BIANCHI ‘FOURTH’ SIGN FIRES FIRST SALVO AT MARCHETTI; CAMPAIGN 2011 UNOFFICIALLY BEGINS, and BARE-KNUCKLES BATTLE IS PROBABLE
By DAN VALENTI
PLANET VALENTI News and Commentary
BIACHI SIGN FIRST SHOT ACROSS MARCHETTI BOW
(FORTRESS OF SOLITUDE, SATURDAY, JULY 9, 2011) —The Boring Broadsheet didn’t mention it, of course, because they didn’t know it happened (sound familiar?). THE PLANET, however, couldn’t help but notice the huge “BIANCHI FOR MAYOR” sign placed in direct view of the muster area for the 4th of July parade in Pittsfield.
Peter Marchetti, who had other things on his mind that morning, noticed. Mayor Jimmy Ruberto, who’s enjoying his lame duck status, noticed it. Ruberto claimed the sign was illegal and wanted to send officials to the Bianchi camp ordering them to remove it. Marchetti said no, and he made the right call. He followed one of the best pieces of advice ever given for those who play on the public stage: “Don’t chase criticism.” When you ignore the shots, they usually lose momentum and fall harmlessly away.
What’s it Going to Be, Then: Run to Win or Run to Govern?
Bianchi’s ploy with his Fourth of July billboard indicates he’s going to play for keeps. Actually, that’s the only way to run for public office. Candidates have two choices: They either run to win or they run to govern. The first choice will use almost any tactic to secure victory. The second choice keeps the campaign lofty, talking about “issues.” Fact is, though, the high road leads to second place. As horsehide philosopher, Leo Durocher put it, “Nice guys finish last.”
Can candidates do both? Can they run to win AND run to govern. In theory yes, but in actuality, no. Campaigns in the 21st century are simply not designed for thoughtful deliberation. The electorate lives hurried, worrisome lives. Many have barely enough time in the day to keep their frantic lives above the rising waters of challenge.
Campaigns have become exercises in bumper-sticker logic. Points must be made pithily. Sustained, intellectual engagement has gone the way of the fedora. Most people don’t pay attention. Many are disgusted with politics and politicians and have stopped participating. Those that do follow campaigns want their information in a hurry.
Interestingly, this plays into the hands of the bloggers, who will continue to become THE media kingmakers. Newspapers are dying and losing influence. TV and radio can’t bother. Cyberspace will be where it’s at, baby.
Campaign 2011’s X Factor: THE PLANET
Campaign 2011 in Pittsfield, assuming we don’t decide to retire to Austria and keep bees, will have an X Factor to contend with: this web site. We weren’t in existence in 2009.
THE PLANET will cover what the Boring Broadsheet isn’t smart enough or brave enough to cover. THE PLANET will employ a vast network of contacts that take you inside the races.
We won’t waste time on matters that won’t count. We will focus on difference makers and deal breakers. In a close election — run at a fever’s pitch between two competitive, smart, well-organized and well-financed men — our words will carve their way into enough of our audience to, perhaps, become THE factor. We don’t shy away from that responsibility.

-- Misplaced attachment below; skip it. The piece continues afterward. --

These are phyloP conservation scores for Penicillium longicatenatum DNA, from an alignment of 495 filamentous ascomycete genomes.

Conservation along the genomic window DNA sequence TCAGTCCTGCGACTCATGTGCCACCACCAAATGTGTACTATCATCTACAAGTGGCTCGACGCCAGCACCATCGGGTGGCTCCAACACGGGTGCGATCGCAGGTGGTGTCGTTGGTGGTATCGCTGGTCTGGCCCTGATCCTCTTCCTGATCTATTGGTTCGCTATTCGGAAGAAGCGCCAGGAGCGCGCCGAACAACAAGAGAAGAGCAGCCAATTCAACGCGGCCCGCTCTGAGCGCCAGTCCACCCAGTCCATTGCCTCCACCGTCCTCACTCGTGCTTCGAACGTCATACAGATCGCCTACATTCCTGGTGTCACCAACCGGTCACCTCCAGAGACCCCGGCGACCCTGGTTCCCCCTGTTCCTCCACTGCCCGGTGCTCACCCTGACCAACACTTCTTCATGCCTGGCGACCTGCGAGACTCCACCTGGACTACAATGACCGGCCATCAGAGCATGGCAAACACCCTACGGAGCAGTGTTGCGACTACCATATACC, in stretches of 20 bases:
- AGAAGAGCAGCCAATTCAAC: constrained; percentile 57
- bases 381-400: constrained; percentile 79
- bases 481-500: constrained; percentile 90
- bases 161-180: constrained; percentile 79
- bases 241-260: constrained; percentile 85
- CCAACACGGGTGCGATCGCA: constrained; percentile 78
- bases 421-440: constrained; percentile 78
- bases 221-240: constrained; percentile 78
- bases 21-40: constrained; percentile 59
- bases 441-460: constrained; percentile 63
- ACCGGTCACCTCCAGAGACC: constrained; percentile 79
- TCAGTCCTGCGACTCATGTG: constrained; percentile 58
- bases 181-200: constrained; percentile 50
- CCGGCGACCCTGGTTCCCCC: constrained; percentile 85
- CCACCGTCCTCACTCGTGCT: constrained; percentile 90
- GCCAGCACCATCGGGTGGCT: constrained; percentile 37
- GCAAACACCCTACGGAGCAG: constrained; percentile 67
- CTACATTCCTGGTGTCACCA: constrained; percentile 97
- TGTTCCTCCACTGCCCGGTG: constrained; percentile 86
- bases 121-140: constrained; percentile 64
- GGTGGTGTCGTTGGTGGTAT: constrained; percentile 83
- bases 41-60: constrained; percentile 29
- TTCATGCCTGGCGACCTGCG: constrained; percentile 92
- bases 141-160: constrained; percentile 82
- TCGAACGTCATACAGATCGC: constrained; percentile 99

Our demographics tell us THE PLANET’S readers are more engaged than the general public, and more importantly, THEY VOTE. Like it or not, candidates and camps of candidates, THE PLANET is on board.
How Do You Define ‘Dirty’?
Will Campaign 2011 get “dirty”? No one knows, since no one can properly define the word in a way that suits everyone. Most of us know it when we see it, but the difference between “slinging mud” and “adopting a full-court press” lies in the eyes of the perpetuator.
In 2009, Ruberto justified running his campaign out of the Greylock Federal Money Store, with the oily Angelo Stracuzzi applying butter to the skids. Oh, sure, the mayor’s “official” HQ stood on the corner of Fenn and North (nudge nudge, wink wink), but the back-filled smoke rooms (not a typo!) were at Greylock. It was the worst kept secret in town, after the one that had No Show Speranzo plotting to stab Berkshire County in the back.
Some insiders say the 2009 campaign was one of the factors in why Greylock’s “What, Me Worry?” board never let on what it knew about their sainted CEO and his encounters with teenage boys, the police, and the courts in Biddeford and York County, Maine. Not one of them — not Ruberto, Stracuzzi, Greylock’s John Bissell, or any of the board’s members — admitted to the illegal politics being carried on in the bank. They wouldn’t even admit that they were using Greylock to muscle a grieving Ruberto past a resurgent Bianchi.
The Contest Will Be Down to Bare Knuckles
Marchetti has said he will take the high road, a stance he has slightly altered since Bianchi’s sign salvo on the Fourth of July. His camp is certain Bianchi will run dirty. Marchetti has since altered his position slightly. He says he run clean, take two “unfair” shots from Bianchi, and the third time, he says, the gloves come off.
In September, the race for mayor will weed out the wannabes. Yes, we will put up with the protests from Joe Nichols and the rest. We will remind all the “others,” though, that, barring the startling unforeseen, only two will be standing: Peter Marchetti and Dan Bianchi. No, this is not an endorsement. No, this is not THE PLANET trying to influence the outcome. Yes, this is THE PLANET acknowledging the cold, neutral logic of Campaign 2011, mayoral division, Pittsfield style.
When the results are announced Tuesday evening of Preliminary Election Day, it will be Bianchi and Marchetti. THE PLANET speculates that by then, the contest will be down to bare knuckles.
LATER, WE WILL HAVE JOSH CUTLER’s GAME STORY FROM BWP AS THE PITTSFIELD COLONIALS GO FOR THE SWEEP AGAINST NEWARK. IN THE DAYS AHEAD, WE WILL ALSO BE REVIEWING “TOMMY,” THE BERKSHIRE THEATRE FESTIVAL’S FIRST PRODUCTION AT THE COLONIAL THEATRE.
“OPEN THE WINDOW, AUNT MILLIE.”
LOVE TO ALL.